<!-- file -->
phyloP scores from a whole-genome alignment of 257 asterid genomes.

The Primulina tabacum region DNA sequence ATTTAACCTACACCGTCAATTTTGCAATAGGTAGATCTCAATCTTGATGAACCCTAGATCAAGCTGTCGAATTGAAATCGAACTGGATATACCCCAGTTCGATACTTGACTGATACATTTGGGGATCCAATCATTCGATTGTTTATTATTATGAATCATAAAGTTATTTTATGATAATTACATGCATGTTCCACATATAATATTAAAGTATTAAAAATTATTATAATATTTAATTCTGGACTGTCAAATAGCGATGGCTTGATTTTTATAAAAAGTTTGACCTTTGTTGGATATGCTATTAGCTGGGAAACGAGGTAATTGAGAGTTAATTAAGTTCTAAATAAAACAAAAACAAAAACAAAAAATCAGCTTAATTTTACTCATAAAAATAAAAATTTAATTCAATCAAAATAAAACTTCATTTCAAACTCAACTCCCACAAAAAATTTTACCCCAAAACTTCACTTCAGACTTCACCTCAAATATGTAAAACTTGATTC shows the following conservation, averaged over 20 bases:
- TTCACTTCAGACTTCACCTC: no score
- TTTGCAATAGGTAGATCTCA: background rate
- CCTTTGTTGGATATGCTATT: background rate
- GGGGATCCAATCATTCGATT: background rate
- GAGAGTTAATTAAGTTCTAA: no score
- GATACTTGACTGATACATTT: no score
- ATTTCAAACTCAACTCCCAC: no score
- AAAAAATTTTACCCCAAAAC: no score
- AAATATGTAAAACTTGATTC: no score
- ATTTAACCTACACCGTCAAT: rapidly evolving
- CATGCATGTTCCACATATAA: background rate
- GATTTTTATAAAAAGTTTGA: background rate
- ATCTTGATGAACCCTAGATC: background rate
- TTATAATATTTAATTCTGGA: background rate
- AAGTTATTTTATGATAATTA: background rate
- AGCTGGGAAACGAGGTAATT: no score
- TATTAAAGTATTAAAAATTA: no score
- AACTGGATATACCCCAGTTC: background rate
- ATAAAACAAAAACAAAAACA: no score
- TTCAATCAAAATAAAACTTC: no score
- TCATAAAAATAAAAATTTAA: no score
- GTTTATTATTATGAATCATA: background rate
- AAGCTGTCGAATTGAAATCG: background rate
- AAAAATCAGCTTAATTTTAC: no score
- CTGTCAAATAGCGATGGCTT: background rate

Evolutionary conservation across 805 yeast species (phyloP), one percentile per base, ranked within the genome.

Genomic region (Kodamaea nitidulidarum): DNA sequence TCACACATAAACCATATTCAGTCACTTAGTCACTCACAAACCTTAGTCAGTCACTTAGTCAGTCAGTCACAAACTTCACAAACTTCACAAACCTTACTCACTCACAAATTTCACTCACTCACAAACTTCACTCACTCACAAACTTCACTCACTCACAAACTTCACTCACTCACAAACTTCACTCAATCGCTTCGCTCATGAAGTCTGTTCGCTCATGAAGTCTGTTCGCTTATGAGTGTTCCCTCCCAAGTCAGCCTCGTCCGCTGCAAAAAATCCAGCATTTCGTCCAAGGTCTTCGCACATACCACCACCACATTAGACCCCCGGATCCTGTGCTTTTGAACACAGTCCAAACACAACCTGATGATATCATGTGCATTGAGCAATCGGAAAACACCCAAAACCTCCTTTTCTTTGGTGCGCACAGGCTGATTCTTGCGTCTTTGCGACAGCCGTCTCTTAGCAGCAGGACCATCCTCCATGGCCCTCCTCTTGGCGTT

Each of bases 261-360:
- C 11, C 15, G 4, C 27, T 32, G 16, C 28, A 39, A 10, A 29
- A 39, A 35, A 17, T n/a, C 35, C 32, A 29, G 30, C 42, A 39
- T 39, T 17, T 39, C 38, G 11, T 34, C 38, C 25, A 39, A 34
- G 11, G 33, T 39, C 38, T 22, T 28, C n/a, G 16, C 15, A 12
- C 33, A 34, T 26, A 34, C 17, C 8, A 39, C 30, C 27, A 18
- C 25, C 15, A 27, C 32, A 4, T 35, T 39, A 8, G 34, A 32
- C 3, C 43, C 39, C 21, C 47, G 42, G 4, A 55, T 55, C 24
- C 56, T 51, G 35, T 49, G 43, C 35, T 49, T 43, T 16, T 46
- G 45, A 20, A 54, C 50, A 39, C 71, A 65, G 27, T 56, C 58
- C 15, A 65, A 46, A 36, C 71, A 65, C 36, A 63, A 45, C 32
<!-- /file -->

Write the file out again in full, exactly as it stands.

phyloP scores from a whole-genome alignment of 257 asterid genomes.

The Primulina tabacum region DNA sequence ATTTAACCTACACCGTCAATTTTGCAATAGGTAGATCTCAATCTTGATGAACCCTAGATCAAGCTGTCGAATTGAAATCGAACTGGATATACCCCAGTTCGATACTTGACTGATACATTTGGGGATCCAATCATTCGATTGTTTATTATTATGAATCATAAAGTTATTTTATGATAATTACATGCATGTTCCACATATAATATTAAAGTATTAAAAATTATTATAATATTTAATTCTGGACTGTCAAATAGCGATGGCTTGATTTTTATAAAAAGTTTGACCTTTGTTGGATATGCTATTAGCTGGGAAACGAGGTAATTGAGAGTTAATTAAGTTCTAAATAAAACAAAAACAAAAACAAAAAATCAGCTTAATTTTACTCATAAAAATAAAAATTTAATTCAATCAAAATAAAACTTCATTTCAAACTCAACTCCCACAAAAAATTTTACCCCAAAACTTCACTTCAGACTTCACCTCAAATATGTAAAACTTGATTC shows the following conservation, averaged over 20 bases:
- TTCACTTCAGACTTCACCTC: no score
- TTTGCAATAGGTAGATCTCA: background rate
- CCTTTGTTGGATATGCTATT: background rate
- GGGGATCCAATCATTCGATT: background rate
- GAGAGTTAATTAAGTTCTAA: no score
- GATACTTGACTGATACATTT: no score
- ATTTCAAACTCAACTCCCAC: no score
- AAAAAATTTTACCCCAAAAC: no score
- AAATATGTAAAACTTGATTC: no score
- ATTTAACCTACACCGTCAAT: rapidly evolving
- CATGCATGTTCCACATATAA: background rate
- GATTTTTATAAAAAGTTTGA: background rate
- ATCTTGATGAACCCTAGATC: background rate
- TTATAATATTTAATTCTGGA: background rate
- AAGTTATTTTATGATAATTA: background rate
- AGCTGGGAAACGAGGTAATT: no score
- TATTAAAGTATTAAAAATTA: no score
- AACTGGATATACCCCAGTTC: background rate
- ATAAAACAAAAACAAAAACA: no score
- TTCAATCAAAATAAAACTTC: no score
- TCATAAAAATAAAAATTTAA: no score
- GTTTATTATTATGAATCATA: background rate
- AAGCTGTCGAATTGAAATCG: background rate
- AAAAATCAGCTTAATTTTAC: no score
- CTGTCAAATAGCGATGGCTT: background rate

Evolutionary conservation across 805 yeast species (phyloP), one percentile per base, ranked within the genome.

Genomic region (Kodamaea nitidulidarum): DNA sequence TCACACATAAACCATATTCAGTCACTTAGTCACTCACAAACCTTAGTCAGTCACTTAGTCAGTCAGTCACAAACTTCACAAACTTCACAAACCTTACTCACTCACAAATTTCACTCACTCACAAACTTCACTCACTCACAAACTTCACTCACTCACAAACTTCACTCACTCACAAACTTCACTCAATCGCTTCGCTCATGAAGTCTGTTCGCTCATGAAGTCTGTTCGCTTATGAGTGTTCCCTCCCAAGTCAGCCTCGTCCGCTGCAAAAAATCCAGCATTTCGTCCAAGGTCTTCGCACATACCACCACCACATTAGACCCCCGGATCCTGTGCTTTTGAACACAGTCCAAACACAACCTGATGATATCATGTGCATTGAGCAATCGGAAAACACCCAAAACCTCCTTTTCTTTGGTGCGCACAGGCTGATTCTTGCGTCTTTGCGACAGCCGTCTCTTAGCAGCAGGACCATCCTCCATGGCCCTCCTCTTGGCGTT

Each of bases 261-360:
- C 11, C 15, G 4, C 27, T 32, G 16, C 28, A 39, A 10, A 29
- A 39, A 35, A 17, T n/a, C 35, C 32, A 29, G 30, C 42, A 39
- T 39, T 17, T 39, C 38, G 11, T 34, C 38, C 25, A 39, A 34
- G 11, G 33, T 39, C 38, T 22, T 28, C n/a, G 16, C 15, A 12
- C 33, A 34, T 26, A 34, C 17, C 8, A 39, C 30, C 27, A 18
- C 25, C 15, A 27, C 32, A 4, T 35, T 39, A 8, G 34, A 32
- C 3, C 43, C 39, C 21, C 47, G 42, G 4, A 55, T 55, C 24
- C 56, T 51, G 35, T 49, G 43, C 35, T 49, T 43, T 16, T 46
- G 45, A 20, A 54, C 50, A 39, C 71, A 65, G 27, T 56, C 58
- C 15, A 65, A 46, A 36, C 71, A 65, C 36, A 63, A 45, C 32